Ultimately though, it's still unclear whether Qi'ra would rather be leaving with Han if she could, but knows Crimson Dawn would be on their tails so she does what she does primarily to save him, or if she genuinely wants to gain power and ascend in Crimson Dawn, but avoids mentioning Han because she stills cares about him on some level. If we ever see her again they'll hopefully clarify that.
     
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  15. Blobofat

    Blobofat Chosen One star 6

    Registered:
    Dec 15, 2000
    I liked it. It doesn't really have much to do with the SW saga but it was a solid, entertaining movie. Honestly, it felt closer to Guardians of the Galaxy in vibe to me than SW. Not much depth, brilliant action, some very funny moments (Lando's 'Calrissian Chronicles' moment was gold) and a decent cast. I need to see it a few more times to really work out how I feel about it and will wait until September to do that. Twice at the cinema is enough for now.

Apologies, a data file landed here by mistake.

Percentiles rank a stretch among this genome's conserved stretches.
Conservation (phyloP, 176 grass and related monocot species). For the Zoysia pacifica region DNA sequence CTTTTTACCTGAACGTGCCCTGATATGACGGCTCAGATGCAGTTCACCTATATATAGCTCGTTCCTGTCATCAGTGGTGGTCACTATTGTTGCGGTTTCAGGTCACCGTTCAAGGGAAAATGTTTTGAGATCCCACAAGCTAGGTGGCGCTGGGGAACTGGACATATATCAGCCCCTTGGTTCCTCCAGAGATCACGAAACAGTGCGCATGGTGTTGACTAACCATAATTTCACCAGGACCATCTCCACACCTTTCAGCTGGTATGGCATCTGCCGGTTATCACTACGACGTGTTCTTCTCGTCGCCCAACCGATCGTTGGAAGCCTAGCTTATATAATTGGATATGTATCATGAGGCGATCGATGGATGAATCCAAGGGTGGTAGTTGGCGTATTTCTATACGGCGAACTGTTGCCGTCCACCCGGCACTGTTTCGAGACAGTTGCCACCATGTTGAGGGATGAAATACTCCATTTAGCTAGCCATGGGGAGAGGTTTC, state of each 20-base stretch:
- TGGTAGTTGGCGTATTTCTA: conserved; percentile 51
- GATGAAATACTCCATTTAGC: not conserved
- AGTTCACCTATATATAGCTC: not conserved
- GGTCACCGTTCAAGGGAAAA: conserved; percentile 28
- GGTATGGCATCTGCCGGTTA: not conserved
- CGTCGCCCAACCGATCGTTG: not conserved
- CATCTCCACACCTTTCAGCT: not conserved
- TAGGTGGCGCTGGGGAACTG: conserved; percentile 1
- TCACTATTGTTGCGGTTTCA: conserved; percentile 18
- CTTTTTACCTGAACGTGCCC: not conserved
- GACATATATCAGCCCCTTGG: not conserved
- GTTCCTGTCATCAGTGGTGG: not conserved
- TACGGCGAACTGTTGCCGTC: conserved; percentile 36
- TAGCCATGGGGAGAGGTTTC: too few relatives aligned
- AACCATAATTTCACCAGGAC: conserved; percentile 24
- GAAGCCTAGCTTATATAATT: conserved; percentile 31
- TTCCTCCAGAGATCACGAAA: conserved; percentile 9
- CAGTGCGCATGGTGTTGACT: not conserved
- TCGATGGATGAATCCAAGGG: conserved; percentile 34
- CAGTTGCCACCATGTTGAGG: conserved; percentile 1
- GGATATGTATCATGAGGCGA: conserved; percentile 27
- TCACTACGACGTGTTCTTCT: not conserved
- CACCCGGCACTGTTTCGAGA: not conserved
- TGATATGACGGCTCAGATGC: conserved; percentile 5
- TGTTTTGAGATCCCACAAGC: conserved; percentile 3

Quick bulletpoint thoughts:

    * Beckett stole the show for me but then Woody usually does.

    * I liked the rights for droids stuff, especially when they all go ape in Kessel. That gonk droid(?) stamping on the console made me chuckle.

    * The score was very How to Train your Dragonesque. So much so that when the SW themes did pop up it was like watching The Hulk appear in Batman. I'm sure I'll grow to enjoy it in time but, while some themes were brilliant, it was occasionally OTT and Powell sometimes lacks Williams' ability to provide a subtle underscore.

    * Val taking out the probe droids on the bridge was frickin awesome. Sad she died early.

    * But....I am SO glad Rio died early. He felt more out of place and got on my nerves more than any other character I've ever seen in a SW movie and it's partly because of his voice. I'd have preferred Tim Allen dressed as Santa in there tbh.